CHEYENNE, Wyoming — A Wyoming State Penitentiary inmate pleaded guilty Monday to trying — from behind bars — to hire a hit man to kill his mother and stepfather so he could collect life insurance money and inherit their house.
Andrew Silicani, 23, of Cheyenne pleaded guilty Monday in federal court to four counts of using the mail in his unsuccessful plan to hire someone to carry out the murders. He faces up to 40 years at sentencing this summer.
"I think it's fair to say you'll be looking at some time in custody," U.S. District Judge Nancy Freudenthal told Silicani as she advised him of his rights.
Silicani pleaded guilty to all charges against him with no agreement from prosecutors to recommend a lesser sentence.
Defense lawyer James Barrett told Freudenthal that Silicani had rejected a plea offer from federal prosecutors that would have capped his prison time at 35 years and blocked the possibility that state prosecutors will seek to charge him with separate violations of state law.
Speaking after the hearing, Barrett said he thinks it's likely that Silicani will face additional state prosecution. Barrett said Silicani's decision to reject the federal plea offer reflected Silicani's view that a 35-year federal sentence would be excessive.
Recounting his actions to support his guilty pleas, Silicani told Freudenthal, "I used the mail, wrote four letters asking for this to be done — for the murders of my mom and stepdad. I understand what I've done. I felt that pleading guilty would be best."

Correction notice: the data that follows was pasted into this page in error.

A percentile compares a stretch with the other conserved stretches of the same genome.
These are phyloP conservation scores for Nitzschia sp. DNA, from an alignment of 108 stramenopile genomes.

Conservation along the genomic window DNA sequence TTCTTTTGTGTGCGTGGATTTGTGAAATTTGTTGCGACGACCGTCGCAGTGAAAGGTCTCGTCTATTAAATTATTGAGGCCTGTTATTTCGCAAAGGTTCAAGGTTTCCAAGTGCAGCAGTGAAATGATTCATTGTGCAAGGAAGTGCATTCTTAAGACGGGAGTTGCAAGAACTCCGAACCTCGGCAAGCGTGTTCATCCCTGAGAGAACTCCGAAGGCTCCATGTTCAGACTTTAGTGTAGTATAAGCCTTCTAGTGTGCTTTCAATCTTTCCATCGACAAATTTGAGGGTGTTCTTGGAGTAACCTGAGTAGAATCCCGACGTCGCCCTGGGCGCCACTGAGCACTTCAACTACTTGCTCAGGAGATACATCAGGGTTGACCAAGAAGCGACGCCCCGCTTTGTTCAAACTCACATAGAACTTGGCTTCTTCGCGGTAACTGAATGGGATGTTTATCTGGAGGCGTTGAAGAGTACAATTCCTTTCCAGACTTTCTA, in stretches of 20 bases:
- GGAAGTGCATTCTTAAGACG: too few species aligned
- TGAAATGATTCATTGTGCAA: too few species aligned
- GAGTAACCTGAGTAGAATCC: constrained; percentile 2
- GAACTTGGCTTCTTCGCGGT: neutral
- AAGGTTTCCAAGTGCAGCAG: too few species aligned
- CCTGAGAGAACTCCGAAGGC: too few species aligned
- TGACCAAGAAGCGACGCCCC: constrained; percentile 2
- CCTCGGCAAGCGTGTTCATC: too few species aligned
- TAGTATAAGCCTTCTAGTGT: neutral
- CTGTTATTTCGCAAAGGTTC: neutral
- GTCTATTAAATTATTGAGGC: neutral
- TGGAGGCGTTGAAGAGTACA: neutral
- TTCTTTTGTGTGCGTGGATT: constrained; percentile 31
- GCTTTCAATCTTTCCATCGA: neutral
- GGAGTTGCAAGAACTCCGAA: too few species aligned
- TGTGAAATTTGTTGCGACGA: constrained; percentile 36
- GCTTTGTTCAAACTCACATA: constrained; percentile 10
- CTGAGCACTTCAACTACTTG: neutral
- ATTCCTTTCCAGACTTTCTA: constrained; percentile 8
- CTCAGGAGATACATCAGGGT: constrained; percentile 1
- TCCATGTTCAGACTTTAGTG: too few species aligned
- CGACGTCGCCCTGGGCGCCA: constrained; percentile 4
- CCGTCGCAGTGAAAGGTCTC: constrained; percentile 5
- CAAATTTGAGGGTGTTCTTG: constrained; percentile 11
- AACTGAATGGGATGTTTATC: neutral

Silicani told the judge he regarded his actions as "a big error in judgment — I'd take it back if I could."
Silicani was serving time at the state prison in Rawlins on a robbery conviction when he wrote the letters, Barrett said after the hearing.
According to an FBI agent's statement filed in court, a confidential source contacted prison staff in November and reported that Silicani had asked if the source would be willing to kill Silicani's mother and stepfather. Investigators had the source direct Silicani to correspond with an FBI agent posing as a hit man.
Silicani provided the supposed hit man with the names and address of his parents and said he didn't want to pay more than $100,000 for the "demolition work." Court records said Silicani expected to receive $850,000 in life insurance and property.
The confidential source told law enforcement that Silicani was excited at the prospect of the murders and said he planned to buy, "a Cadillac Escalade, clothes and jewelry."